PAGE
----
Each of the following six chapters covers one broad area of macroeconomic analysis.
Chapter 2: the real economy from the perspectives of both potential output and aggregate demand
Chapter 3: prices, inflation, interest rates, and expectations
Chapter 4: the monetary accounts and monetary policy
Chapter 5: the government accounts and fiscal policy
Chapter 6: financial stability, the financial system, and regulation (including micro- and macro-prudential policies)
Chapter 7: the external accounts (the flow balance of payments and the stock international investment position)
Each chapter starts by outlining the principal concepts covered and ends with exercises to test comprehension. Analytic and diagnostic techniques are presented with numerous detours to illustrate how they have been used to understand or address actual macroeconomic issues. Throughout the book (and especially the exercises) the reader is forced to adopt the perspective of a decision maker or advisor: (s)he is called upon to diagnose developments and advocate policies or assess opportunities.
Companion online material provides answers to the exercises and presents three full length case studies that allow the reader to use the tools of the main volume to interpret the problems and consider the policy choices in the actual historical circumstances of the case-study countries.
The book is necessarily sequential in its coverage. But it is impossible to discuss demand and supply (covered in Chapter 2) or monetary developments (in Chapter 4) without acknowledging the influence of government operations and international economic relations on them, even though the fiscal and external accounts are only covered fully later in the book. The summary and intuitive treatment of these topics in chapters before they are covered in depth should suffice for the level of analysis required; readers, however, will gain a richer appreciation of some of the material treated lightly in these earlier chapters when they get to the more in-depth subsequent coverage. Also, it is suggested that readers return to some of the exercises in earlier chapters as they progress through the book and become capable of more comprehensive analysis.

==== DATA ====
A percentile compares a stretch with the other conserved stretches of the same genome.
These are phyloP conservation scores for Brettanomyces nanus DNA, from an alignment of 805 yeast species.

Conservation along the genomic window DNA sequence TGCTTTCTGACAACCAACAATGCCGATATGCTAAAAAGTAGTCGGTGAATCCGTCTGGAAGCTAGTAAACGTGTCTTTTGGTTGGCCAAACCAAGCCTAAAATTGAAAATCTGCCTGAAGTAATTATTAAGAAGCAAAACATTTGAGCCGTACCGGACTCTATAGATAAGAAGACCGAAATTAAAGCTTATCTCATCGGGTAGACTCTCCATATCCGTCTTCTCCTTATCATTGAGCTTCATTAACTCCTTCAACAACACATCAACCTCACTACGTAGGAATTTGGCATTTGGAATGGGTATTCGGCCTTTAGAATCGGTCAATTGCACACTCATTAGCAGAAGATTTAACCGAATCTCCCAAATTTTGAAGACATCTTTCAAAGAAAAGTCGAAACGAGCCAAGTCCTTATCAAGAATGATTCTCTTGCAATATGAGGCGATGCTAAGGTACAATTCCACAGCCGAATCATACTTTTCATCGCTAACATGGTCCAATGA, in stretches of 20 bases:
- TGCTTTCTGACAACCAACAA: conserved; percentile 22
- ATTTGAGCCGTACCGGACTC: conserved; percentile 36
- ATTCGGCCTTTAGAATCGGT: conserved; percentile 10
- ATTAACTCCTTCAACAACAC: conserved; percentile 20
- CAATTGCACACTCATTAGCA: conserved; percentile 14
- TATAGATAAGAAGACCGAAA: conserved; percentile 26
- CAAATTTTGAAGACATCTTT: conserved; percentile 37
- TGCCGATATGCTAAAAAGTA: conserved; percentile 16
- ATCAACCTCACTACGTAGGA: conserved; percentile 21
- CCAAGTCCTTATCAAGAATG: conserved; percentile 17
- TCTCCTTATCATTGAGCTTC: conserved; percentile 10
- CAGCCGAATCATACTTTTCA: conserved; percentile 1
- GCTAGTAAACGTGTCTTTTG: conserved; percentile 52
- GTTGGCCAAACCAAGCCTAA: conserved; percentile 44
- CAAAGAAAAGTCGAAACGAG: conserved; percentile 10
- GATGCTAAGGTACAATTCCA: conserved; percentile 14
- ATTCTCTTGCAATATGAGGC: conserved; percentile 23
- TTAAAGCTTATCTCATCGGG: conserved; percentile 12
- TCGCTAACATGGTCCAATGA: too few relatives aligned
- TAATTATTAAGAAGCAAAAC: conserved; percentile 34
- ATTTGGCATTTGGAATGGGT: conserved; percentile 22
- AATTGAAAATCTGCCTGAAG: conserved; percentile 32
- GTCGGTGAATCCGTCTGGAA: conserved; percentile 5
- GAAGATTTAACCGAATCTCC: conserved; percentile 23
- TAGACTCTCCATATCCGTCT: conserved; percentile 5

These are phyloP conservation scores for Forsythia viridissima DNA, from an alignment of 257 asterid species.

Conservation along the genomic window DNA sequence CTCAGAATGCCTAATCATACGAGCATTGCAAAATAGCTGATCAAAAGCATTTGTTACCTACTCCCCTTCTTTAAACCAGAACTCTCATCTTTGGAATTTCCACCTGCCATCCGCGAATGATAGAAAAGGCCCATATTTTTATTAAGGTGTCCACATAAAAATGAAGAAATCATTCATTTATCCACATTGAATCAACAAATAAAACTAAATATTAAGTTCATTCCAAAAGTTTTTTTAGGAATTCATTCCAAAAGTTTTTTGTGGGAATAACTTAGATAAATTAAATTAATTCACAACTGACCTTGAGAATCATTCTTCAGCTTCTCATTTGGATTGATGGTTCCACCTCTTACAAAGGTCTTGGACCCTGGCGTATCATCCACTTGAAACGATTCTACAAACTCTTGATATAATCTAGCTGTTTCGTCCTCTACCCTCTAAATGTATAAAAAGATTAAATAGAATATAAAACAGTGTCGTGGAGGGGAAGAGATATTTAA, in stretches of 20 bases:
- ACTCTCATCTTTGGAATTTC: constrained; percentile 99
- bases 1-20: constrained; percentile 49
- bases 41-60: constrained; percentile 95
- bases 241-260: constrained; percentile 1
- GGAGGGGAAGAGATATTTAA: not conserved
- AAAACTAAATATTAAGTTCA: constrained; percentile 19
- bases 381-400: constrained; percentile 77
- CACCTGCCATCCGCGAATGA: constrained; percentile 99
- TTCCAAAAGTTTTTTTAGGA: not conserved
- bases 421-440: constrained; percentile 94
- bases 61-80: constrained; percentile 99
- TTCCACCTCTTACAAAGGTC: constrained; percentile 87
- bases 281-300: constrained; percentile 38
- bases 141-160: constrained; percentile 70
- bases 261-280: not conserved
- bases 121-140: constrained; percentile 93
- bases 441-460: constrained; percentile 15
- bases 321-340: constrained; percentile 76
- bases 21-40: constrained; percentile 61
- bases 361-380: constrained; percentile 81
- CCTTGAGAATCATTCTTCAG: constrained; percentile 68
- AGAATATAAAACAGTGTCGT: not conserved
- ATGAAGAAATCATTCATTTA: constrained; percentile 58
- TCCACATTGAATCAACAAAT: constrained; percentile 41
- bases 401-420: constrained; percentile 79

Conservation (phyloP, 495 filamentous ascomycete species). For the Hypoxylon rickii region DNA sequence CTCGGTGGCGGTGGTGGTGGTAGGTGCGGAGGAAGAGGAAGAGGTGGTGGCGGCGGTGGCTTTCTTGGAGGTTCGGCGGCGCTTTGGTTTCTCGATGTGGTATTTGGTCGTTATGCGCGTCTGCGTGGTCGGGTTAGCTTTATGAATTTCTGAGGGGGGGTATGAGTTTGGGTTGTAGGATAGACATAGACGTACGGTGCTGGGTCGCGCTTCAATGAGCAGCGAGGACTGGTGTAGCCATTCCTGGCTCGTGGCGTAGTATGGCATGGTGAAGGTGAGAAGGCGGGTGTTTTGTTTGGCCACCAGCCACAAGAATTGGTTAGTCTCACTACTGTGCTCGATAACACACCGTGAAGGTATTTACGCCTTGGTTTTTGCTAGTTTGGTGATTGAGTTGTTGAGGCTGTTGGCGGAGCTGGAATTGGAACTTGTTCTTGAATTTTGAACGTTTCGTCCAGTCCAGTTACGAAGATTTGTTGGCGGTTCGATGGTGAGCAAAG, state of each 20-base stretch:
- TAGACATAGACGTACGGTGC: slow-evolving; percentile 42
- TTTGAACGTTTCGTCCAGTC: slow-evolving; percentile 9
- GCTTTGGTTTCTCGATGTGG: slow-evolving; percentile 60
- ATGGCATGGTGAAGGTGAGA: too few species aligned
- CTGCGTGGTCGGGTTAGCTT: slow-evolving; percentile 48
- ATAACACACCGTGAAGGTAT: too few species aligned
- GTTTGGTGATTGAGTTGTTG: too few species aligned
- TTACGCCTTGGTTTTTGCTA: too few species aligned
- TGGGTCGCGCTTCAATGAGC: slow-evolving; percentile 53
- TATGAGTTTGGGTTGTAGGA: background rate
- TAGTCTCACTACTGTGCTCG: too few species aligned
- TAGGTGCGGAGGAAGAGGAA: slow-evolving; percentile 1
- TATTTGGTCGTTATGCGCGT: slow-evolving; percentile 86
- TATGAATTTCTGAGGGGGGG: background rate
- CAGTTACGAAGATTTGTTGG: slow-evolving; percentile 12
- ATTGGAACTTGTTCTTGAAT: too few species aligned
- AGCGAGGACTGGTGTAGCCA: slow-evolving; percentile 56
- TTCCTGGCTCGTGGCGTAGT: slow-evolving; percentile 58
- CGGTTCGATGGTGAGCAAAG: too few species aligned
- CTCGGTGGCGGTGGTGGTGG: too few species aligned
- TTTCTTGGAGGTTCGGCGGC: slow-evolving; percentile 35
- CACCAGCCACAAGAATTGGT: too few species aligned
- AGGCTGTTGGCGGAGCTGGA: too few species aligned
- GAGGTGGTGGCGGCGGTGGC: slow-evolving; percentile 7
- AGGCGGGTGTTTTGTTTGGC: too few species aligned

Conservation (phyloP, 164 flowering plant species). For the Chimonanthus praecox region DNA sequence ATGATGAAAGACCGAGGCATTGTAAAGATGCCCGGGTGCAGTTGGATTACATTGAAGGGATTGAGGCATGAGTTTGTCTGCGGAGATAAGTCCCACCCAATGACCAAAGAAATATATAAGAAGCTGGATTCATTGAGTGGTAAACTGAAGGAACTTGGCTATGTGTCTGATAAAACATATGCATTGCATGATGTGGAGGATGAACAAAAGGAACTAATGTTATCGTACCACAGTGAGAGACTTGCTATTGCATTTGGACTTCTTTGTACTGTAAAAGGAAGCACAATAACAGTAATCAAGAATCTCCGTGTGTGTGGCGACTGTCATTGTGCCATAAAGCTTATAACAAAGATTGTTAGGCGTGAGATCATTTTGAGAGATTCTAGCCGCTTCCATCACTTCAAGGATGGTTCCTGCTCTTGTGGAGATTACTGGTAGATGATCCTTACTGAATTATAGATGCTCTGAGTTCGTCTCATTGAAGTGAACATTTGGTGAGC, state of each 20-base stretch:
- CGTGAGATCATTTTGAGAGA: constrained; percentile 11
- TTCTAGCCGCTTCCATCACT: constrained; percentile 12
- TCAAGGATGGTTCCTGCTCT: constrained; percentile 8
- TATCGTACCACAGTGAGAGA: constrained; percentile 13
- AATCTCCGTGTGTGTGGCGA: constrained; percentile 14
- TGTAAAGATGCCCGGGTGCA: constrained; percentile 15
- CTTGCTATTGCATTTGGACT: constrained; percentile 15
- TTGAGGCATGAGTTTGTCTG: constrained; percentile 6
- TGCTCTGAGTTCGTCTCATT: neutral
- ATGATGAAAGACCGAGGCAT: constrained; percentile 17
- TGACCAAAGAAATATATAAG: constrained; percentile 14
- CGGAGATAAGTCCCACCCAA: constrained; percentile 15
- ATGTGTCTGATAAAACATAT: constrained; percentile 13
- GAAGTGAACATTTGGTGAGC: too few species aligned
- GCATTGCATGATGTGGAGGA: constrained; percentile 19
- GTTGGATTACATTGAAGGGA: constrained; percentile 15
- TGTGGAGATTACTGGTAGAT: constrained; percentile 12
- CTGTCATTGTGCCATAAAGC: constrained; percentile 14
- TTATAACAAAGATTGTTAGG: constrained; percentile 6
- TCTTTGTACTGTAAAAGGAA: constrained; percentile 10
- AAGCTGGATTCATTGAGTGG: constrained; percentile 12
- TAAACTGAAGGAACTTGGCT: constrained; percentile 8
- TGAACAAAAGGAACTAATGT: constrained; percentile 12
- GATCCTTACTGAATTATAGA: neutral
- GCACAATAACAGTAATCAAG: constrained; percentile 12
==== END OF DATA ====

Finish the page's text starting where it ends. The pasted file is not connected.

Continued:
Finally, this book is intended as a guide, not an academic treatise. We provide few citations or references to the academic literature, even though the book obviously draws on that body of work. In the main, the economics behind our analytics is so much a part of the standard curriculum that it defies specific attribution. We are enormously indebted to colleagues at the IMF who over the years taught us most of what we know. We hope we have gotten it right.
 The online teaching material is available to instructors without charge at www.cambridge.org/Lipschitz and to those using the book for self study by following the instructions at macroeconomicsforprofessionals.com. Each of the case studies casts the reader as part of a team charged with evaluating a country’s policies (and a cache of data provided) from a particular perspective and at a particular time. The first case study covers the Latvian financial crisis of 2008 and the exercise requires the reader to consider alternative policies that might have forestalled the crisis or lessened its intensity. The second case study deals with Greece in 2010—a classic fiscal crisis, albeit with some unique characteristics. The reader is asked to examine the relevant data at the time and to advise on whether to retain, increase, or liquidate holdings of sovereign debt. The third case study deals with South Africa in 2013: not a crisis but a situation where severe structural impediments militate against achieving satisfactory growth and employment outcomes and raise questions about longer-term sustainability.